Should you do cardio before or after weights?

Should you do cardio before or after weights? An expert weighs in

Man doing lunge holding weights.
(Image credit: Getty)

Ever wondered; should you do cardio before or after weights? Whether it’s weight loss, endurance, strength, or you want to focus on the upper or lower body specifically; there’s a workout formula that will work for you. 

You may have stocked up on fitness equipment like the best adjustable dumbbells and wondered whether it’s best to use them before or after a cardio fix. We spoke to a fitness expert to get the lowdown on the benefits of cardio, the benefits of lifting weights, and whether you should do cardio before or after weights. 

The U.S. Department of Health and Human Services recommends adults have at least 150 minutes of moderate-intensity cardio or 75 minutes of vigorous-intensity cardio a week and strength training at least twice a week. But how you break that down depends on your goals and schedule. Your priorities will determine your workout sequence and how often you should be doing cardio or lifting weights.

What are the benefits of doing cardio?

James Davis, a psychologist, personal trainer, sports nutritionist, and one-half of the Midlife Mentors, explains, “Cardio has a wealth of benefits and is an excellent way to protect our overall health. Most of us are probably aware that cardio is great for our heart and lungs, with the benefits including a stronger heart, increased lung capacity, lower resting heart rate, and lower blood pressure.” 

“But did you know that cardio is a mood booster? When we exercise, we release feel-good neurotransmitter endorphins. Amazingly, if we’re training consistently, we'll still get an endorphin lift even on the days we don’t train.”

“Cardio can also be beneficial to the muscles, bones, and joints. It increases blood flow around the body, helps fight osteoporosis, and ensures you maintain a good range of movement as you age. Studies have shown that regular exercise also positively impacts cognition, and memory and can even protect against declining age-related brain function and Alzheimer’s. Finally, it’s also good for your libido with one study showing that middle-aged men who enjoyed regular cardio sessions had a lower incidence of erectile dysfunction and another study showing that women who exercised regularly had increased sexual wellbeing.”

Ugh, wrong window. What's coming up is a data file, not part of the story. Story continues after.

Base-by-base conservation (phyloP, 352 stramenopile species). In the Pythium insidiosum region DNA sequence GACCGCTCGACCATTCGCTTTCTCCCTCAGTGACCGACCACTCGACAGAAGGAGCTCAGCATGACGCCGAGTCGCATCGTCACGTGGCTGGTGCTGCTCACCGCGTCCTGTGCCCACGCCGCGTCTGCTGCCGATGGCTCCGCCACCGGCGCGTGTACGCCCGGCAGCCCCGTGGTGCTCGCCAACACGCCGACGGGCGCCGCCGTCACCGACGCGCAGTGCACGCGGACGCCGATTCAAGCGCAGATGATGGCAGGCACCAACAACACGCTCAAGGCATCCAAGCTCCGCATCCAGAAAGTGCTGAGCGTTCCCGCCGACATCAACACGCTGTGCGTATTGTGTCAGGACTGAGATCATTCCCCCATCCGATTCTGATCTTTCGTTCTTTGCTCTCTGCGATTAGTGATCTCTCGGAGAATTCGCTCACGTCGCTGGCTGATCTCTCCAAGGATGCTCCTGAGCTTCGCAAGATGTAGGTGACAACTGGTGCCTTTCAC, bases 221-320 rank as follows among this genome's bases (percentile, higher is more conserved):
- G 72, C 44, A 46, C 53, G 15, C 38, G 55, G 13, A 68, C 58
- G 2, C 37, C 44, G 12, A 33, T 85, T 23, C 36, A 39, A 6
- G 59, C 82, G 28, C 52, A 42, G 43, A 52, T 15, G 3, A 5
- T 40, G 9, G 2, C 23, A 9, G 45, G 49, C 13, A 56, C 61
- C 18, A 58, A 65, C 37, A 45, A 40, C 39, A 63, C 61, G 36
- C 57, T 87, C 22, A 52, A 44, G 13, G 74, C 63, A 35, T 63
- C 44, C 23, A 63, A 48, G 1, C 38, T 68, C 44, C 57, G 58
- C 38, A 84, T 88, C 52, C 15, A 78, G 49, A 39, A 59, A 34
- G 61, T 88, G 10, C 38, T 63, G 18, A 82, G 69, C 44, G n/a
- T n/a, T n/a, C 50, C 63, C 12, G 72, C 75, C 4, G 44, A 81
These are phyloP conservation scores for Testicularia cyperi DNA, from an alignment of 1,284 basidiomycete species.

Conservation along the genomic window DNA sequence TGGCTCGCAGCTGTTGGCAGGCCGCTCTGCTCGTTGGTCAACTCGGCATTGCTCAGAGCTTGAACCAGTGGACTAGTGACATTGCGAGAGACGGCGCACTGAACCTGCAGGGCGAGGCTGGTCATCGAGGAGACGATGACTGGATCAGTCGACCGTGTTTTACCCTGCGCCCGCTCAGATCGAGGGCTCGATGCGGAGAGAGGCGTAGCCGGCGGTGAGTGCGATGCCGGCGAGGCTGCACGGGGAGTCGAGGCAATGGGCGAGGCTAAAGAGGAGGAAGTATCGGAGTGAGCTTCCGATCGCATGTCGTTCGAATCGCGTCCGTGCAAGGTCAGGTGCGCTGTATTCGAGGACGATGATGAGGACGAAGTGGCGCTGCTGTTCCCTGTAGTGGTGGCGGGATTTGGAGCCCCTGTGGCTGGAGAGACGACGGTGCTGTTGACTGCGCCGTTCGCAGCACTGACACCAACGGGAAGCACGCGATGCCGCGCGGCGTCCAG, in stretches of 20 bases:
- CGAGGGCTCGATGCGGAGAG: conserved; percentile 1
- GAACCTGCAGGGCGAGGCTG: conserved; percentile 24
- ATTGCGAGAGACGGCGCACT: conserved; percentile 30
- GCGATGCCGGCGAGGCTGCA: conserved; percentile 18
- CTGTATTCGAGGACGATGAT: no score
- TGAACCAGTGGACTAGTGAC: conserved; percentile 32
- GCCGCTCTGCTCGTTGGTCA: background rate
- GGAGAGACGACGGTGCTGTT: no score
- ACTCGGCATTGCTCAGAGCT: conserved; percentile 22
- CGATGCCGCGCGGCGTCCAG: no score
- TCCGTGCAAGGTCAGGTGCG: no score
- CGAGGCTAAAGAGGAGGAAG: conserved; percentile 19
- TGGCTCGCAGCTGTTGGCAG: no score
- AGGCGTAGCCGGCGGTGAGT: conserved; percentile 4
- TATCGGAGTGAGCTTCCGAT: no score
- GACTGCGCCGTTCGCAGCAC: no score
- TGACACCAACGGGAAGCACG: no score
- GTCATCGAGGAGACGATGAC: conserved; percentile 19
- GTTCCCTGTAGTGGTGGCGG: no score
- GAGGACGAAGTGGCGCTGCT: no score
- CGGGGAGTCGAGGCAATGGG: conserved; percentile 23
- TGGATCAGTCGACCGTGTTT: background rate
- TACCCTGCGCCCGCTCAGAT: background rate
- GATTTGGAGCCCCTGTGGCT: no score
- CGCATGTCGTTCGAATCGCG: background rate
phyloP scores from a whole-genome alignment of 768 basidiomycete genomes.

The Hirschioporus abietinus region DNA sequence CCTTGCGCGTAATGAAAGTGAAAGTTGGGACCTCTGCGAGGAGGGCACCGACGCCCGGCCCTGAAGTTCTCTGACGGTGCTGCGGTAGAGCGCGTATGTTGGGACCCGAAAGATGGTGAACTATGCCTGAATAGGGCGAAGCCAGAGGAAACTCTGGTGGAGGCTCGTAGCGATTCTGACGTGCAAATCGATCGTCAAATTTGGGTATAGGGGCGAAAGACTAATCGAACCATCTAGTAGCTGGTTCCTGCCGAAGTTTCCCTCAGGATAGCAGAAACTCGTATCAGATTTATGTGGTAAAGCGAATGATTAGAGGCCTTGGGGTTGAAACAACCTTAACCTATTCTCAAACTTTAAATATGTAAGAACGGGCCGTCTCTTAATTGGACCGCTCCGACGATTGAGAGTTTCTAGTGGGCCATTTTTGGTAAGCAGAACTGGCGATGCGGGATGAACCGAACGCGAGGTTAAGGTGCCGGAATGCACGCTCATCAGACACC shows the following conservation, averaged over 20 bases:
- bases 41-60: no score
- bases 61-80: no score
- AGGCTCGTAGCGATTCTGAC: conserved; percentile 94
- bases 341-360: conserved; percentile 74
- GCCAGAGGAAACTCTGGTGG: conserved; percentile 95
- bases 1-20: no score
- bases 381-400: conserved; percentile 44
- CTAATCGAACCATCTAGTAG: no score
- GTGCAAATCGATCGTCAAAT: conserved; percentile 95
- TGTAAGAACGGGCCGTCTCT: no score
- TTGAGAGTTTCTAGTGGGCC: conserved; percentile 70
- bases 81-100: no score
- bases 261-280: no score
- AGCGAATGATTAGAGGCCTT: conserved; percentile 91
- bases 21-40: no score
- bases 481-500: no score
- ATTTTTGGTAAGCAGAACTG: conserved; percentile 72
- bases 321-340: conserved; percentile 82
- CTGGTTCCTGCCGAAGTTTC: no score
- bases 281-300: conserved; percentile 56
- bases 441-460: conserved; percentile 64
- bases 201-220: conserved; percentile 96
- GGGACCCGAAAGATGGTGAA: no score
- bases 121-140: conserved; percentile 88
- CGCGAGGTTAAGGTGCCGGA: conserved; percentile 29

Woman skipping using a skipping rope.

(Image credit: Getty)

What are the benefits of lifting weights?

Davis continues, “Lifting weights makes you stronger and helps to increase your overall muscle mass. Because muscle is metabolically active (meaning it burns calories at rest), adding more muscle can lead to a greater calorie burn and fat loss. That’s all good news on its own, but consider that a toned body can look leaner, and you’ll burn abdominal fat, boost your body image and self-esteem.”

“As we age, we naturally lose muscle mass, so weight training is a great way to preserve it and keep our joints mobile, lower our risk of injury, protect ourselves from the risk of falls, and strengthen our bones.

Like cardio, weight training is also great for heart health and has a number of hormonal effects, such as boosting levels of testosterone and human growth hormone (also declining as we age) and improving our insulin sensitivity.”

“Regular weight training also acts as a mood booster via endorphins and studies have shown that it improves brain health, in effect giving protection against brain aging, improving cognition, and lowering the risk of Alzheimer’s and dementia. Plus it’s fun and is a great way to challenge yourself and keep yourself psychologically motivated.”

Should you do cardio before or after weights?

Woman sat on exercise mat using dumbbells.

(Image credit: Getty)

The answer is it depends on your goals. The American Council on Exercise created a cheat sheet for which order to do cardio or weights, depending on the outcome you are looking for:

James Davis says, “Cardio and resistance training utilize different energy systems: cardio primarily uses carbohydrates and body fat for energy, whereas weights rely more on our glycogen reserves, so depending on your goal, this will influence how and what you do.

If you’re looking to manage your weight and keep fit, doing cardio before your weights

works for most people and benefits from the fact your cardio has warmed you up for your

weights. This works if your cardio sessions are relatively short (sub 30 minutes).”

“If you want to add as much muscle as possible, you’d ideally like to split your cardio

and weight training on different days. This split also works better if your cardio is longer duration. If you were looking to burn body fat as a primary goal, doing short cardio first and then weights would work, as long as you’re adequately fuelled for the weights session. Alternatively, you could do your weights first and then finish with a long (45 minutes plus) low steady-state cardio, which puts you into the fat burn zone, but this takes more time. Find which approach works best for your goals and your schedule.”

Enjoyed this? We answer; should you lift heavy or light weights to build muscle better?

Catherine Renton

Catherine is a freelance journalist writing across titles such as Verywell Health, Healthline, The Daily Telegraph, Refinery29, Elle, and Vogue. She specializes in content covering health, fitness, wellness, and culture. A once reluctant runner, Catherine has competed in 30 running events in the past five years and looks forward to one day running the London Marathon.